After his death, I asked Mr.Alvapillai’s widow, “Why did Peri-Aiyah [grand uncle] not write his autobiography or Memoirs?” Her response was, “You know, Thamby, he had been asked this question by some others as well. But, he is not a kind of person who’d like exposing the failings of others. He had mentioned, that if he has to write all what he knows, then it will be unpleasant for many who hold the political power. So, he left it at that.” Alvapillai lived by his pious dictum of ‘Speak no ill of Others.” Thus, on February 17th 1979, Alvapillai took quite a number of secrets of Ceylonese statecraft with him to the funeral pyre.
As a student of history, even now I mourn the loss of this valuable primary source of information on the island’s ruling political elite from mid 1930s to 1960. I began frequenting Alvapillai’s house in Charles Circus, Colombo 3 (located in the vicinity of the Colombo Campus of the University of Sri Lanka) only since 1972 when I entered the university. Though a blood kin, but separated by two generations, he was such a majestic presence that I hardly had the nerve to talk to him on a ‘one on one’ basis about the politicians of past eras whose secrets he knew. When he died in 1979, I was only 26. If I had been born ten years earlier, I would have attempted to record Alvapillai’s oral history of that vital period.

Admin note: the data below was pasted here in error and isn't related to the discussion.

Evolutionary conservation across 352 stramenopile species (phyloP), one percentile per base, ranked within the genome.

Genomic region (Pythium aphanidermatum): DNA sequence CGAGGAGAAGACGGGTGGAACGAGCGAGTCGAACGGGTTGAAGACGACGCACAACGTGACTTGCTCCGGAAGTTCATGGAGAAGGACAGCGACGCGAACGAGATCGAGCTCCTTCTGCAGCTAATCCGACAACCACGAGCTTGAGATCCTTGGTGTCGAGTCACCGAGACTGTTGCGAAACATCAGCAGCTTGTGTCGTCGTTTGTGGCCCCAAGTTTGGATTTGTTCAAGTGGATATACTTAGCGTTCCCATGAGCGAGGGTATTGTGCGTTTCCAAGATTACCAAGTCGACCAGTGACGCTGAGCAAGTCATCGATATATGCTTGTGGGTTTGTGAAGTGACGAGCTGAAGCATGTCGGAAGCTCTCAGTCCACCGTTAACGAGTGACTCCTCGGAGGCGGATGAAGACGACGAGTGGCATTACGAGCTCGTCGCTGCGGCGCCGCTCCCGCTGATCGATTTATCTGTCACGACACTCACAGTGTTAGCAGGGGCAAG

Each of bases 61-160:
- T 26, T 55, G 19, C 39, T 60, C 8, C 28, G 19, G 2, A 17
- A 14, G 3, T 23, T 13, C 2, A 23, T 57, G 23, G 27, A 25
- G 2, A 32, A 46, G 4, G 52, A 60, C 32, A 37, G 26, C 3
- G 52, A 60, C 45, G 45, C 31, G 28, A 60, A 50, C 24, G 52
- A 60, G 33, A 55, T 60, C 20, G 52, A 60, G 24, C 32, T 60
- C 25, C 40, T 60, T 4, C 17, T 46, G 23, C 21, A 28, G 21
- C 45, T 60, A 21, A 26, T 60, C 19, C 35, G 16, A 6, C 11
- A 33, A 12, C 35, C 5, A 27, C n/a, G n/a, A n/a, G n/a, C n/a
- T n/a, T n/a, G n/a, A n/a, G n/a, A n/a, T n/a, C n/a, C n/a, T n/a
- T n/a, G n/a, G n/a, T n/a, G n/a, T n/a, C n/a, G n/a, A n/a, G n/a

As stated in the obituary note which appeared in the Ceylon Daily News at the time of his death , Alvapillai was an unassuming scholar and patron of Hinduism. He had served as the President of the Colombo Vivekananda Society, Colombo Tamil sangam for long. He was also one of the founders of the Colombo Hindu College.
Alvapillai wrote Tamil poetry, none of which appeared in print. After his death, through the courtesy of Mrs.Kanagamma Alvapillai, I had a glimpse of some of his notebooks in which he had scribbled verses. I assembled a few of them and published an article in a Sunday issue of Virakesari, under the title, ‘Achcheraa Kavithaikal’ (Unpublished Verses; April 1, 1979). Like his British predecessors Emerson Tennent and Leonard Woolf, Alvapillai also ventured into prose writing. Unfortunately, whatever he wrote either got published and remains scattered or remains unpublished. He wrote his own speeches, which he had to deliver on official occasions and cultural functions. No ghost writers were needed for him in those days. One of his speeches I located in one issue of the Ceylon Veterinary Journal of 1953 - an opening address to the annual meeting of the professional society of island’s veterinarians.
To honor his memory, for taste, I provide below excerpts from a welcome address Alvapillai delivered in 1954, on the occasion of Mrs.Vijayalakshmi Pandit (1900-1990) – the younger sister of then Indian prime minister Jawaharlal Nehru – inaugurating the Colombo Vivekananda Society’s Golden Jubilee Celebrations.
A 1954 Address of Welcome to Mrs.Vijayalakshmi Pandit
by Kovindapillai Alvapillai
[delivered on March 16th 1954]